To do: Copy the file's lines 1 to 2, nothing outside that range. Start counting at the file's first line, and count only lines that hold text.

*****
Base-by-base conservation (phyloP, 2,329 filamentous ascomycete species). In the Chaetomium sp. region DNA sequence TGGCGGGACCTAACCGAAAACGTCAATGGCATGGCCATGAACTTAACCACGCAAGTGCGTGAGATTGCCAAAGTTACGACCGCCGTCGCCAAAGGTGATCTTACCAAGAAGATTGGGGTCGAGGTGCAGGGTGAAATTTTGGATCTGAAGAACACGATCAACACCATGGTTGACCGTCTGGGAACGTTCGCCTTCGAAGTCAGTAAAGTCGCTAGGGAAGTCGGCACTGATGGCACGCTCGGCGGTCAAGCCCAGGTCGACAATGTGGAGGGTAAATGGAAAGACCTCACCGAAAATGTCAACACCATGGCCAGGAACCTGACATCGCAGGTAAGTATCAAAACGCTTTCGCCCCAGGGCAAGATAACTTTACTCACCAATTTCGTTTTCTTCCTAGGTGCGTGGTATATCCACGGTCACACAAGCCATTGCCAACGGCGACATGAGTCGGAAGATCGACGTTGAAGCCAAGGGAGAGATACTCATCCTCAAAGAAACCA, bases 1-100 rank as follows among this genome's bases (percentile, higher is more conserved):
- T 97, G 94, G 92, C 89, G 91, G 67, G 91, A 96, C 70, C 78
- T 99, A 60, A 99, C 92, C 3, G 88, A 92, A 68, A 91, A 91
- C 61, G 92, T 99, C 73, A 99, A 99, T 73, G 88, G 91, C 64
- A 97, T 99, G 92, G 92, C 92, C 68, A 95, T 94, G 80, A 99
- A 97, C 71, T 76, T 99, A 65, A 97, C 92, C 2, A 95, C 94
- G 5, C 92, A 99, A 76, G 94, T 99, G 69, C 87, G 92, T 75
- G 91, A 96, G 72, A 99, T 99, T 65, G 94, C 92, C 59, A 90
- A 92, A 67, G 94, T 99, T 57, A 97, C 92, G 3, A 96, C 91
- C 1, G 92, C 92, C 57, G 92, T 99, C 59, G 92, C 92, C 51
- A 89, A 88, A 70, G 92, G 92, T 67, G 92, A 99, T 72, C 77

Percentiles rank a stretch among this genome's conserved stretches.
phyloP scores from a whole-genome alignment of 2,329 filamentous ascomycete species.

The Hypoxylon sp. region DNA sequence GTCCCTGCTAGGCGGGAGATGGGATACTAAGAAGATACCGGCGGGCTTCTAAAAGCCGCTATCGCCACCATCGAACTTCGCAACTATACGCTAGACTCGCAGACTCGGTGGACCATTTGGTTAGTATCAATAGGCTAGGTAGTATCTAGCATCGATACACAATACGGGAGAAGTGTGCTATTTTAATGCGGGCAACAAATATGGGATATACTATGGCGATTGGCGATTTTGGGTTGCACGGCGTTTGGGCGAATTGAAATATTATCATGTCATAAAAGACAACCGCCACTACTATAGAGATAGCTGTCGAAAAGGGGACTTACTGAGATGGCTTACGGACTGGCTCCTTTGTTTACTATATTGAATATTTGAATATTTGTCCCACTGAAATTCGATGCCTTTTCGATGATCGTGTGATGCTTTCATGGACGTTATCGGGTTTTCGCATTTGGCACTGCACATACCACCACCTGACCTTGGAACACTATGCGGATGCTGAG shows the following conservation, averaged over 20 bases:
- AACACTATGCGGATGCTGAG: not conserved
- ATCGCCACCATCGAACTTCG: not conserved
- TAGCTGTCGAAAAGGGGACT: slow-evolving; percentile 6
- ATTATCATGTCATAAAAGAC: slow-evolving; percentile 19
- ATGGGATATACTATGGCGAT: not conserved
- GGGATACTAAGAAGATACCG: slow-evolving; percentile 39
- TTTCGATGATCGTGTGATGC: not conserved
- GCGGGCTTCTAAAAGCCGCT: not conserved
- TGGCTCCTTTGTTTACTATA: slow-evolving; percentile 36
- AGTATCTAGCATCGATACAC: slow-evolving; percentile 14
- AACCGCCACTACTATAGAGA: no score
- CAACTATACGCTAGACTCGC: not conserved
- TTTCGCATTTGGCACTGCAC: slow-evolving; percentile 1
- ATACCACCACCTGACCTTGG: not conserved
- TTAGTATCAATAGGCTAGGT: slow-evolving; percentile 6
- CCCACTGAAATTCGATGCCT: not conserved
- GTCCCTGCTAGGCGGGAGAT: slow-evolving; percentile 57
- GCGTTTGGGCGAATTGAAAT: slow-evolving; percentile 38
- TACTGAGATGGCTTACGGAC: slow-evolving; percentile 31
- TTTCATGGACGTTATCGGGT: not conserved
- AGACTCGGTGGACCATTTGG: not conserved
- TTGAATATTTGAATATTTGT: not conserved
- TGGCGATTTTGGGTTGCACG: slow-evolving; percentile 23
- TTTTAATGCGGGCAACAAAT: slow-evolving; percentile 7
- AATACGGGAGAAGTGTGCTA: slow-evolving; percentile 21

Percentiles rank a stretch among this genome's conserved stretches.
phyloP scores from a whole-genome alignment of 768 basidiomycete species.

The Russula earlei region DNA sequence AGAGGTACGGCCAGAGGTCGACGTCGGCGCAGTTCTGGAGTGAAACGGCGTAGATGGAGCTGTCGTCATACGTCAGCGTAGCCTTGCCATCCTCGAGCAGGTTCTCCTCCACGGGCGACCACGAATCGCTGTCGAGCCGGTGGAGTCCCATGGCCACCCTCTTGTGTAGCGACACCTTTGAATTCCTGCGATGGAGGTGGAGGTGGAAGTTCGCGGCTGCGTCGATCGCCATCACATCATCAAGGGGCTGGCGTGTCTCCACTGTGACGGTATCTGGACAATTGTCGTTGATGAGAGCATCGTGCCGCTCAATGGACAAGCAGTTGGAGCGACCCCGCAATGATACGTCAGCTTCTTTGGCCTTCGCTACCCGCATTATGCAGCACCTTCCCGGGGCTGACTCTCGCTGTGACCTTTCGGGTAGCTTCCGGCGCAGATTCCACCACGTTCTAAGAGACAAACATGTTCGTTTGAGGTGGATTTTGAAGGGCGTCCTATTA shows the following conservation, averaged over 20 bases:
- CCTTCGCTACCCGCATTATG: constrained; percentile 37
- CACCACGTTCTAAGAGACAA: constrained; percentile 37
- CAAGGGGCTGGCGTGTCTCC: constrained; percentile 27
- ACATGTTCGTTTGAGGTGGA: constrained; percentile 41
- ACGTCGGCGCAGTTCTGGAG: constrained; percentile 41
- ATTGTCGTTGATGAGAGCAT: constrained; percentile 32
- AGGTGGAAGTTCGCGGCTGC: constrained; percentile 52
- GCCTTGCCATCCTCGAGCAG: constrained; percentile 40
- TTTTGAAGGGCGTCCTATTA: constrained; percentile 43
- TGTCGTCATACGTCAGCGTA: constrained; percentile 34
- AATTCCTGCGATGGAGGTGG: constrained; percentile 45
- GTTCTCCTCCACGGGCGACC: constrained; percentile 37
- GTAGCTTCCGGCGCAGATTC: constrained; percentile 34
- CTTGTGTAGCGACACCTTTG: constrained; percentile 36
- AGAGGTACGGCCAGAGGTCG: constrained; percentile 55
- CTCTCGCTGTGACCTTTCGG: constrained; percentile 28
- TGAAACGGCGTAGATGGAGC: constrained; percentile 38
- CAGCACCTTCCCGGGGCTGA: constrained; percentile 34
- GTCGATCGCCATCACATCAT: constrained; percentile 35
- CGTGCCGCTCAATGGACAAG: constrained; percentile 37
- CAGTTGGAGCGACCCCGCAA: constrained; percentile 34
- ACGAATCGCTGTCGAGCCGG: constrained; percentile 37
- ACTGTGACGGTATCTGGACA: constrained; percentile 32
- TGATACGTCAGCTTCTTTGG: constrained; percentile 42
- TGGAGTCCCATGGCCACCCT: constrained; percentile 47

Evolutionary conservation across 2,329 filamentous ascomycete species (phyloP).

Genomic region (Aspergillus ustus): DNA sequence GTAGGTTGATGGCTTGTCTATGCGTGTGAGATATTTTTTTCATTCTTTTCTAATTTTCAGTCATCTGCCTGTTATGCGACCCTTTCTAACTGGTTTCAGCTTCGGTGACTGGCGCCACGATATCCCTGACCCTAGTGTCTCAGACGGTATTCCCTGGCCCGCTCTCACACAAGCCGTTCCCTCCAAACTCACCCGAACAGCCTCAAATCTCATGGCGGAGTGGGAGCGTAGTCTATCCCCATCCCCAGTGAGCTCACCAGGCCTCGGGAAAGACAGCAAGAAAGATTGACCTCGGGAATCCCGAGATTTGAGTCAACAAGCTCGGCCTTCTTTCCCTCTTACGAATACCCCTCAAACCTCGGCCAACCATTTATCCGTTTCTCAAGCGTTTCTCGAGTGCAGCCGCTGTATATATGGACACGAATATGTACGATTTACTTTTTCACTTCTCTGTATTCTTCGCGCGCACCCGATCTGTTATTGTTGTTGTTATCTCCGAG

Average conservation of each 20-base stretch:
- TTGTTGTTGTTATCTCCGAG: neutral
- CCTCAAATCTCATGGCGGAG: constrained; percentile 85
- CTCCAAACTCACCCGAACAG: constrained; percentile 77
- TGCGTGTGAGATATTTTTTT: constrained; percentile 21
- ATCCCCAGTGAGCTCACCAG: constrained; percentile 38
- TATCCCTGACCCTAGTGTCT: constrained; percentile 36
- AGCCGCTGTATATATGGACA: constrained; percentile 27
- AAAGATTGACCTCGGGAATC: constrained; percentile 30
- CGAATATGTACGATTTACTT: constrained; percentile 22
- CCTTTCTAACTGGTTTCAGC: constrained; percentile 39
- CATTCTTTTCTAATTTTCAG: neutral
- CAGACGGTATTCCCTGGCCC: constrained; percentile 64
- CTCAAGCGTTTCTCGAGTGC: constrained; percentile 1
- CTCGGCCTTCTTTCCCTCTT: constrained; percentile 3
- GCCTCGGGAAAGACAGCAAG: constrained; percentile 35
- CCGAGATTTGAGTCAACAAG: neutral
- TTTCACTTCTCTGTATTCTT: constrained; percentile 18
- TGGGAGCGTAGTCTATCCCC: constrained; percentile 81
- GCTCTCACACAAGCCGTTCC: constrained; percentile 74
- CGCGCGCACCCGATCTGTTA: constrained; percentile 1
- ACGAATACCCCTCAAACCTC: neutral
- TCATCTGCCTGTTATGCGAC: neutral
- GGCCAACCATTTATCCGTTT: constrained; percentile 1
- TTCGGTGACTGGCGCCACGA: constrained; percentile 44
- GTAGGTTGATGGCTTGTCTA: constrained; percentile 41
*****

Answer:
Base-by-base conservation (phyloP, 2,329 filamentous ascomycete species). In the Chaetomium sp. region DNA sequence TGGCGGGACCTAACCGAAAACGTCAATGGCATGGCCATGAACTTAACCACGCAAGTGCGTGAGATTGCCAAAGTTACGACCGCCGTCGCCAAAGGTGATCTTACCAAGAAGATTGGGGTCGAGGTGCAGGGTGAAATTTTGGATCTGAAGAACACGATCAACACCATGGTTGACCGTCTGGGAACGTTCGCCTTCGAAGTCAGTAAAGTCGCTAGGGAAGTCGGCACTGATGGCACGCTCGGCGGTCAAGCCCAGGTCGACAATGTGGAGGGTAAATGGAAAGACCTCACCGAAAATGTCAACACCATGGCCAGGAACCTGACATCGCAGGTAAGTATCAAAACGCTTTCGCCCCAGGGCAAGATAACTTTACTCACCAATTTCGTTTTCTTCCTAGGTGCGTGGTATATCCACGGTCACACAAGCCATTGCCAACGGCGACATGAGTCGGAAGATCGACGTTGAAGCCAAGGGAGAGATACTCATCCTCAAAGAAACCA, bases 1-100 rank as follows among this genome's bases (percentile, higher is more conserved):
- T 97, G 94, G 92, C 89, G 91, G 67, G 91, A 96, C 70, C 78